Letting Animals Vote

We respond more to stories than to statistics, more to feelings than to facts, more to images than to issues, more to drums than to debates, more to intuition than to information. This is not a failing of our character. It is a characteristic of our species.
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You look terrific. Have you lost weight? Are you working out? You've got this glow about you. I bet you're in love. Wait -- you were promoted. That's it, isn't it? They finally recognized how talented you are. By the way, did you know that the average global surface temperature has gone up one degree Fahrenheit over the last three decades? It's true. Here, have a look at this chart.

That, or something like it, is how you might get climate change deniers to change their minds, according to a new study by Brendan Nyhan and Jason Reifler, the social scientists whose previous study dropped this downer bomb: When people are misinformed, just giving them facts to correct those errors only makes them cling to them more tenaciously. Apparently there's something in our brains that resists contradiction. It hurts our heads to change our minds.

The earlier, depressing study by Nyhan and Reifler was called "When Corrections Fail." But their new manuscript, "Opening the Political Mind?," despite the question mark in its title, is more hopeful. Here's one of the experiments they report on.

Let's say you think that the economy is the country's most important issue, and that you disapprove of Obama's record on the economy.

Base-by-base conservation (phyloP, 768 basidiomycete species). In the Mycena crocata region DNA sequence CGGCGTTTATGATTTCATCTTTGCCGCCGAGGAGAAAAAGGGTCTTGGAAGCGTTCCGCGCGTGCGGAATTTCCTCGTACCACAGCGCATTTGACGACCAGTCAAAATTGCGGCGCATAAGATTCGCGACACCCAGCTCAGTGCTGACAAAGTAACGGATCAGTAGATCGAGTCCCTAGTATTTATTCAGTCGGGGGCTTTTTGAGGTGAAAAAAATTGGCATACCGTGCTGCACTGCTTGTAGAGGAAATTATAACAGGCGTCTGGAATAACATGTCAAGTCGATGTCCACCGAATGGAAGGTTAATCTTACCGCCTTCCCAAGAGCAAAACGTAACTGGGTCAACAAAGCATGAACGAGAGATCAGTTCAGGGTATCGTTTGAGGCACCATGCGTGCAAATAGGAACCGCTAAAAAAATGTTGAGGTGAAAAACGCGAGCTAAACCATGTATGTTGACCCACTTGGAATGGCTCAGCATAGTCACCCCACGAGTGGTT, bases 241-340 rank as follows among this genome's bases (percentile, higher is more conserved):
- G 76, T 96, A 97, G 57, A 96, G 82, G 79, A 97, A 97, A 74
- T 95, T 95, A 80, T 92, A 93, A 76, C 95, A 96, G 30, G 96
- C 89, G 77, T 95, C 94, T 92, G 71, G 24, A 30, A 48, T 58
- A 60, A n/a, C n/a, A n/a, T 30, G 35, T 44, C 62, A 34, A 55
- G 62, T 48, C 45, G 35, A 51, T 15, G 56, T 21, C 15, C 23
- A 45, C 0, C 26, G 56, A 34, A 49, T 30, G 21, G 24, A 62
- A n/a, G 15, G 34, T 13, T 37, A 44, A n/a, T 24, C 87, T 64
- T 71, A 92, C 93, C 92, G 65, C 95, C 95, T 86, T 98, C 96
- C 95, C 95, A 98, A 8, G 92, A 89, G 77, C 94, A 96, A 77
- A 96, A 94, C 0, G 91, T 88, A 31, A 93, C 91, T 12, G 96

You're randomly assigned to one of two groups we'll call A and B.

If you're in A, you're told this:

Please pick the characteristic or value from this list that is MOST important to you: Being smart or getting good grades. Creativity. Relationships with friends or family. Social skills. Business skills. Sense of humor. Living in the moment. Physical attractiveness. Athletic ability. (There are more, but you get the idea.)

Now in a few sentences, please describe a personal experience when the value you picked was especially important to you and made you feel good about yourself. Don't worry about spelling, grammar or how well written it is; just focus on your thoughts and feelings.

Next you're shown a graph of the total number of nonfarm jobs in the U.S. from January 2010 to January 2011 (around when the study was done). The line rises. At the start of 2010, there were about 129.3 million payroll jobs; a year later, it had gone up by about a million. (Today, it's 131.1 million).

Then you're asked this: Would you say that, compared to the beginning of last year, the number of people in the country with jobs has gone up, gone down or stayed about the same?

I'll tell you how A answered, but first here's what happened if you were in B, the control group. Before you were shown the same graph, you were not invited to think about an experience that made you feel good about yourself. Instead, you were asked to list everything you had to eat or drink in the last 24 hours.